What happens if the United States and coalition forces withdraw rapidly from Iraq? The U.S. and the Iraqi governments have their own scenarios. Iran, al-Qaida, Syria and Turkey have also analyzed potential outcomes.
Business and government make plans. Every plan anticipates a future outcome. Since the future can't be predicted, the best plans acknowledge uncertainty. Acknowledging uncertainty means accepting risk -- the risk of being wrong. The art of leadership is being "less wrong."
Here are seven "scenarios" sketching "potential outcomes" of a quick withdrawal from Iraq. These scenarios are not mutually exclusive. You will find bits and pieces in all seven:
1) Three New Countries: Kurdistan in the north becomes an independent country -- and immediately starts to wrestle with Turkey over the Kurdistan Workers Party (PKK), which is waging a secessionist struggle in southeastern Turkey. Kurdistan has oil. Southern Iraq -- a predominantly Shia area -- becomes a Shia state, also with oil. Parts of Anbar province become a Sunni state (Iraqi Sunnistan) -- which has few oil fields.
But what becomes of Baghdad? Does it divide like a desert Berlin into Shia and Sunni sectors? Baghdad remains a source of continuing conflict.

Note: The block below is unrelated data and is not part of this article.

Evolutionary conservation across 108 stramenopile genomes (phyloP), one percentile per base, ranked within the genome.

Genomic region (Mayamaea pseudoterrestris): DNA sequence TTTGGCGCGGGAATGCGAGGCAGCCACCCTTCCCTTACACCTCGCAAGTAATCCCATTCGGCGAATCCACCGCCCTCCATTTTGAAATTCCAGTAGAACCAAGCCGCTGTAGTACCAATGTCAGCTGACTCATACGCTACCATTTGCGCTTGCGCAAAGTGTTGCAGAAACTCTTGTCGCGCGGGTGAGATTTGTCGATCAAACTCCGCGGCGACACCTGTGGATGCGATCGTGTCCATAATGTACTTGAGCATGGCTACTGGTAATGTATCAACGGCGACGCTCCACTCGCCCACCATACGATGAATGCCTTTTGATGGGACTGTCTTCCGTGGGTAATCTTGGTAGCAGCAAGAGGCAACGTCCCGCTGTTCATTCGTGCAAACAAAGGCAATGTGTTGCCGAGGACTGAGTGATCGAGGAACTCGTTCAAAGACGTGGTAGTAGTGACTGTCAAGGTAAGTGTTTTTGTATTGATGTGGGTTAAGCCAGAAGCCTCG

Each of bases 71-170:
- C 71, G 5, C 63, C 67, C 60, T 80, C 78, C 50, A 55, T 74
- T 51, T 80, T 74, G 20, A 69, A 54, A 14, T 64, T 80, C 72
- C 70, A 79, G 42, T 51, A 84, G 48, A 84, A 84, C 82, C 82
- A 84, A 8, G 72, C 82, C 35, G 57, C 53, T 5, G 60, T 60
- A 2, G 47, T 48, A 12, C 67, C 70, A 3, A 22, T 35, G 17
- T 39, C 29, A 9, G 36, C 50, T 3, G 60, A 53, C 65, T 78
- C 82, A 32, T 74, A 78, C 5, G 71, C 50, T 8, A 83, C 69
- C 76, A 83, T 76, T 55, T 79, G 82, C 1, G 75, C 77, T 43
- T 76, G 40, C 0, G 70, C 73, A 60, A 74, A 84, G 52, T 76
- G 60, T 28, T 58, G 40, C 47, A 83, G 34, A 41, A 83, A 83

2) Regional Shia-Sunni War: Iran sees an opportunity to recover not only the Shaat al Arab region -- the delta of the Tigris and Euphrates -- but a chance to extend its border into the economically productive areas of southern Iraq. Saudi Arabia and Kuwait immediately react to Iran's drive into southern Iraq. Iraq has served as a "buffer" between Sunni Arabs and Shia Iranians, and the buffer is dissolving. Jordan and Egypt prepare for action. The War Over Mesopotamia could last for weeks, or it could grind on for years.
3) Turkey Expands: Turkey takes control of northern Iraq to the city of Kirkuk. The Ottoman Empire once controlled Mesopotamia. Turkey has a lingering claim to areas of northern Iraq. For almost two decades, Turkey has fought with the Kurdistan Workers Party -- a Kurdish secessionist group in Turkey that has bases in northern Iraq. Turkey could conclude the way to end the war with the PKK would be to absorb Iraqi Kurdistan.
Turkey would pay a huge political price, however. It would lose all chance of joining the European Union. As ties with the West deteriorate, Turkey might become less secular and more Islamic in both identity and in political orientation.
Austin Bay is the author of three novels. His third novel, The Wrong Side of Brightness, was published by Putnam/Jove in June 2003. He has also co-authored four non-fiction books, to include A Quick and Dirty Guide to War: Third Edition (with James Dunnigan, Morrow, 1996).
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